As major banks raise fixed rates and dramatically cut variable rates, many borrowers may reconsider variable rate home loans. But with nearly one in four new mortgages taking on dangerous levels of debt and banks predicting interest rates could start to rise as early as June 2022, what steps can you take to help minimize the risk of shock? before the next rate hike?
What makes interest rates go up?
Interest rates can go up and down depending on a wide range of factors, from the cost of overseas funding for banks to the current state of the Australian economy. An important factor to consider is the national exchange rate, set by the Reserve Bank of Australia (RBA).
The cash rate is the interest rate at which banks charge each other for overnight cash loans, which they use to provide financial products and services to their customers. The higher the cash rate, the more it can cost banks to provide these products and services, and the more interest they can charge on loans as a result.
How might rising interest rates affect me?
The repayment of a typical home loan consists of a small portion of the outstanding mortgage amount (the principal) and interest charges. Over the term of the loan (often 20-30 years), these principal and interest payments will slowly but surely pay off the mortgage on the property.
Many Australian home loans have variable interest rates, where the amount of interest charged on each repayment can change over the term of the loan. If the RBA raises the national cash rate and your mortgage lender passes on that change in the form of higher interest rates, your home loan repayments will likely increase.
The exception is if you have a fixed rate home loan, where your interest rate is locked in for a predetermined length of time. Until the end of your fixed rate period, your home loan payments will remain the same whether your lender raises or lowers their variable rates. Once the fixed term expires, your loan will revert to the lender’s variable rate, which may have changed significantly.
Will a fall in rates reduce the repayments of my mortgage?
Often not. Not all lenders will automatically reduce your monthly payment when they reduce your interest rate – you may need to contact your lender and ask them specifically if you would prefer to pay less month to month.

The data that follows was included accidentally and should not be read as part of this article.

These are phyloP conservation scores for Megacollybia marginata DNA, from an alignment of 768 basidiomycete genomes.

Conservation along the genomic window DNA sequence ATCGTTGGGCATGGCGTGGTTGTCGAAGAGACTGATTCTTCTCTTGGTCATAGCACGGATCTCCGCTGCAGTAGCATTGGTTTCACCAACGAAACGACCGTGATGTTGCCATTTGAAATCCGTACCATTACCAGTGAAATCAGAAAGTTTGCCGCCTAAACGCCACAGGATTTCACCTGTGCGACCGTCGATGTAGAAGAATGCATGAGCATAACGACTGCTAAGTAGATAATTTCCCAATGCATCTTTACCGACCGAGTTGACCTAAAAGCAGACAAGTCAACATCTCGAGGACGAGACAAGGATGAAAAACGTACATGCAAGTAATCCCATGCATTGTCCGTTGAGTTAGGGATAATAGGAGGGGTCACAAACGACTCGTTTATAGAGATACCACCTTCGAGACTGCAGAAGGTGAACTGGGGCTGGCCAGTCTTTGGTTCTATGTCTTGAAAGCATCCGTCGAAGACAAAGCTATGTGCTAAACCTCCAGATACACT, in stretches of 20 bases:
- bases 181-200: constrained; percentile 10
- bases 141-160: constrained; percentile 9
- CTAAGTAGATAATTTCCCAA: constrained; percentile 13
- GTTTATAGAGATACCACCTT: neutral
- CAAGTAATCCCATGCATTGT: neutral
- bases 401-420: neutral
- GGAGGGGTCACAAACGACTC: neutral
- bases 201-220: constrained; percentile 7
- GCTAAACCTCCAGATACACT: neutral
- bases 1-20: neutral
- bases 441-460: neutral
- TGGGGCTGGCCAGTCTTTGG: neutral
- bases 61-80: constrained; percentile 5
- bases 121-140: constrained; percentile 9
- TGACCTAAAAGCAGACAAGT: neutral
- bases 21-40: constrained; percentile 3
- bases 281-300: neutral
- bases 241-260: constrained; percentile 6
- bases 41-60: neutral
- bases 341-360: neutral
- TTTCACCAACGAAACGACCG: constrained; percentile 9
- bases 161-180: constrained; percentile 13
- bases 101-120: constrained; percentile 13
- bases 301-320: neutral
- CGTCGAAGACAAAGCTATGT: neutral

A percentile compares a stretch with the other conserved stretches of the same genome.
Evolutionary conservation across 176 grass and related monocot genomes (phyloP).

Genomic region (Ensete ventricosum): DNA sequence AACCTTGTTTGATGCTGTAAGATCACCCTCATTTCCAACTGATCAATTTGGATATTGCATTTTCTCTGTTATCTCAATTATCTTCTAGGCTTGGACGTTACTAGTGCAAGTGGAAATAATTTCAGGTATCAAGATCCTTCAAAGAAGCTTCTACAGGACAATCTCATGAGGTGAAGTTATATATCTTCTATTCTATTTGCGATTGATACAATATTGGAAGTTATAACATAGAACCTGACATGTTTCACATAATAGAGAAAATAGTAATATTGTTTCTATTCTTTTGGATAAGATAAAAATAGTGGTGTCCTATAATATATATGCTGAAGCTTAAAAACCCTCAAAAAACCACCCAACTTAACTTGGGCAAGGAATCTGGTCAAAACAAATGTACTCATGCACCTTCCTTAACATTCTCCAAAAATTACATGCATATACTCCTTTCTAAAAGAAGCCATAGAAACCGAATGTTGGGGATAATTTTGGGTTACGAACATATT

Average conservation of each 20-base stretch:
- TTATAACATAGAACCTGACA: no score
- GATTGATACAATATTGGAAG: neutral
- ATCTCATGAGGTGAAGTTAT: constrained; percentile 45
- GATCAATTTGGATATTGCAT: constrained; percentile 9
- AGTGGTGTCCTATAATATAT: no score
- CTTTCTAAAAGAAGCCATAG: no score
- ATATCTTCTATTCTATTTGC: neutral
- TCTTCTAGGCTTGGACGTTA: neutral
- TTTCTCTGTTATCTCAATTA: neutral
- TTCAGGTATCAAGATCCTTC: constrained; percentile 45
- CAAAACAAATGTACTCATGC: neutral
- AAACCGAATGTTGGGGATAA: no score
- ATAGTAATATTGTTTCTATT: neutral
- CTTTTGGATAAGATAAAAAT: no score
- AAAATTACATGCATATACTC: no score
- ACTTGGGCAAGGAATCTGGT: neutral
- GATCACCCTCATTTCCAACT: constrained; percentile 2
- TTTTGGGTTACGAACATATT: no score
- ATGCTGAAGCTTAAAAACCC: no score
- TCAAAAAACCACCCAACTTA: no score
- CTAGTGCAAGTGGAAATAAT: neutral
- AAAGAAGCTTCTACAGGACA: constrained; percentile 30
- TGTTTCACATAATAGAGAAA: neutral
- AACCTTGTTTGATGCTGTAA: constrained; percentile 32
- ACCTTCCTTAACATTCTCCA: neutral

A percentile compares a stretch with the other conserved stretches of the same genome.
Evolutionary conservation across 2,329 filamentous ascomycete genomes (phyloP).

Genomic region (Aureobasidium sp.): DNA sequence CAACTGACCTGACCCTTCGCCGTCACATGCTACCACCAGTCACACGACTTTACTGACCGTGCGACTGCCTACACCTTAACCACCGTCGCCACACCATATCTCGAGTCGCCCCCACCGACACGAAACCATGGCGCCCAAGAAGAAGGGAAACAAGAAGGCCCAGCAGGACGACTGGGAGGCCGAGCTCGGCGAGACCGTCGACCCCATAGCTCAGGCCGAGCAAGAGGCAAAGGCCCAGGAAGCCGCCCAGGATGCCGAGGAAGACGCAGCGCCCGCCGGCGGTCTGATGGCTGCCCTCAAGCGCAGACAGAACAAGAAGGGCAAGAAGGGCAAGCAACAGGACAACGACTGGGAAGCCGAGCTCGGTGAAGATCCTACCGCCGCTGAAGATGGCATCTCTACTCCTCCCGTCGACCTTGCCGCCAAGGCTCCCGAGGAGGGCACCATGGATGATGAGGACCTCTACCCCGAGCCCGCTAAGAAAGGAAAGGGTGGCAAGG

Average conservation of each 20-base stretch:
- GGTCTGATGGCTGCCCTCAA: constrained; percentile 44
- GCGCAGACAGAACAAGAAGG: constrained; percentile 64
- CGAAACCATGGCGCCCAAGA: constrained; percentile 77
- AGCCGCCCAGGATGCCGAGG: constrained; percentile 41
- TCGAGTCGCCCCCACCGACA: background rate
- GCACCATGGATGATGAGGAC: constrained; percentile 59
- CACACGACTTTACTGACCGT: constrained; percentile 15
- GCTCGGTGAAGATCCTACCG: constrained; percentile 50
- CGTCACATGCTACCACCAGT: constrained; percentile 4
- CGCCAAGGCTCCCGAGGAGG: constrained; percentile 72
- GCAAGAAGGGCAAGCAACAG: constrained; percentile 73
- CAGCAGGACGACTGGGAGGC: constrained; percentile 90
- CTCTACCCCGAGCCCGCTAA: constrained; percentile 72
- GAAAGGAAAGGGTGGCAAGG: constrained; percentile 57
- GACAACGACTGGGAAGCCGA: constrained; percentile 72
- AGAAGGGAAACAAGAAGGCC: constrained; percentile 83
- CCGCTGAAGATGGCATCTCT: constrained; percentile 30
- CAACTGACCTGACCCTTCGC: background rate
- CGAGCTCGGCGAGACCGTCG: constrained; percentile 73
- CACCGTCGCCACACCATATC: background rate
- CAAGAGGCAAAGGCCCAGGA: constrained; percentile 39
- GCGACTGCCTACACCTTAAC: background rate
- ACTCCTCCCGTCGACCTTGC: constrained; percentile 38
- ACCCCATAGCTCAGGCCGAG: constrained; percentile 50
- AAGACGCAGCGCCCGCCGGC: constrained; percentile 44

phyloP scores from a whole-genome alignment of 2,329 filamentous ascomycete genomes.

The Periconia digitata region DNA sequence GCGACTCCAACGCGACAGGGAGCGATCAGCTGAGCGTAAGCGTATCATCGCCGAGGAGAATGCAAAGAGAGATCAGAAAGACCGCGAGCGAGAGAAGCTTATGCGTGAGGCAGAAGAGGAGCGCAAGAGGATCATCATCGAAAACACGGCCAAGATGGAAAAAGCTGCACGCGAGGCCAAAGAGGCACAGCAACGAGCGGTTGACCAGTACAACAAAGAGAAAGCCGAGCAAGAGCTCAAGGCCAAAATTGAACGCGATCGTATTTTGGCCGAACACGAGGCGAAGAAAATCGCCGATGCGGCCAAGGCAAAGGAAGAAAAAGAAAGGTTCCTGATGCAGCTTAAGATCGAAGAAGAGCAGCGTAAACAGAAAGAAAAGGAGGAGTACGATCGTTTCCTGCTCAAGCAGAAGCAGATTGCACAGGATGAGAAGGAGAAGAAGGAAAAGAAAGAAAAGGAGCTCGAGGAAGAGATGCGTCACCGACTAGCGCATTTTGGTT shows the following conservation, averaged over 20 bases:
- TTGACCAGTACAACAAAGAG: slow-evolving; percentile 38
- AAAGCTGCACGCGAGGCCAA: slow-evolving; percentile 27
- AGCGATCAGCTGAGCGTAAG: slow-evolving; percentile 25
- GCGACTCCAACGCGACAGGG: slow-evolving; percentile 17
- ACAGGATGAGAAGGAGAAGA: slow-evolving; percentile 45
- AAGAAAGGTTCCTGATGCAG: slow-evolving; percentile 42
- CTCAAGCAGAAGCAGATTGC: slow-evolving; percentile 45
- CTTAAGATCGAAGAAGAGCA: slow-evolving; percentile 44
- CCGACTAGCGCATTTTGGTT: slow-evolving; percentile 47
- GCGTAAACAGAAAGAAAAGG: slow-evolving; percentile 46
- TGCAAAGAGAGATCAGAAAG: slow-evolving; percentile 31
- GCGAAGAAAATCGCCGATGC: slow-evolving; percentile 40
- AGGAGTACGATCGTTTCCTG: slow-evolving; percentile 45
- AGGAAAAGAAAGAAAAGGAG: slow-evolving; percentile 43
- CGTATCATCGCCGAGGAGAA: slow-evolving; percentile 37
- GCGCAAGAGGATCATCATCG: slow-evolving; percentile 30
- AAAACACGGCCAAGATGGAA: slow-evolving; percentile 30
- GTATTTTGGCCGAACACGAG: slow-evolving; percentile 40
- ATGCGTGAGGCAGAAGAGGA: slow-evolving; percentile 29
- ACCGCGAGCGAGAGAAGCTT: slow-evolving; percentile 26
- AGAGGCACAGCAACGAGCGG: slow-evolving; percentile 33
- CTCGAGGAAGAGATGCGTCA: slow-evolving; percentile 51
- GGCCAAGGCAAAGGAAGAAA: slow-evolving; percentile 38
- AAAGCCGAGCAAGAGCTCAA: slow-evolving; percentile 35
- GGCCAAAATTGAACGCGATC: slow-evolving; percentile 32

In many cases, your lender will default you to the same regular repayment amount, with a smaller percentage being made up of interest charges and a larger percentage being used to pay down your mortgage principal. While you can’t save money month over month, it can help you pay off your mortgage faster, so you can potentially save money on interest charges at long term.
What can I do against rising rates?
When applying for a home loan, mortgage lenders are required to verify that you can not only afford the repayments today, but in the future should rates rise. That said, many Australians have never experienced rising interest rates before, and the effect on household budgets could potentially leave many at risk of mortgage stress.
There are a few different options you could potentially pursue to help weather the storm of rising rates:
Make additional repayments today
If your home loan interest rates are currently low, it may be a little easier to put some extra money on your mortgage. This can mean adding a little extra to each monthly repayment or paying a lump sum when you have extra money, like a tax refund. Getting ahead of your repayments like this can give you an extra buffer in case you run into financial trouble in the future.
You may want to check if your lender imposes any restrictions on additional repayments (fixed rate loans are often less flexible than variable rate loans), and whether you will be able to access these additional repayments in the future if needed by using a withdraw function. Another option might be to put extra money in an offset account, which can help reduce your interest charges while keeping your money easily accessible.
If your lender’s interest rates are high, you may have the option of switching and saving with another bank or mortgage lender. Even when interest rates rise, there are competitive home loan deals available from various mortgage lenders.
If you have already made additional repayments, you may have accumulated additional equity in your property. This can often help you qualify for more competitive mortgage offers when you refinance, whether you’re looking for lower interest rates or features and benefits better suited to your financial situation.
Keep in mind that refinancing isn’t always the best option for every home loan. For example, if you’re on a fixed interest rate, refinancing could mean paying significant break-up fees.
Contact an expert
If you’re worried that rising interest rates will leave you in mortgage stress, you can contact your lender’s difficulty management team about other options that might help you manage your mortgage expenses, such as switching to interest-only repayments or taking a repayment holiday for a limited time. Of course, these options could have longer-term effects on the cost of your home loan.
A mortgage broker may be able to advise you if there are other home loan options available that might better suit your budget and financial situation.
If things are looking bad, a financial advisor may be able to help you find options to get your money back on track.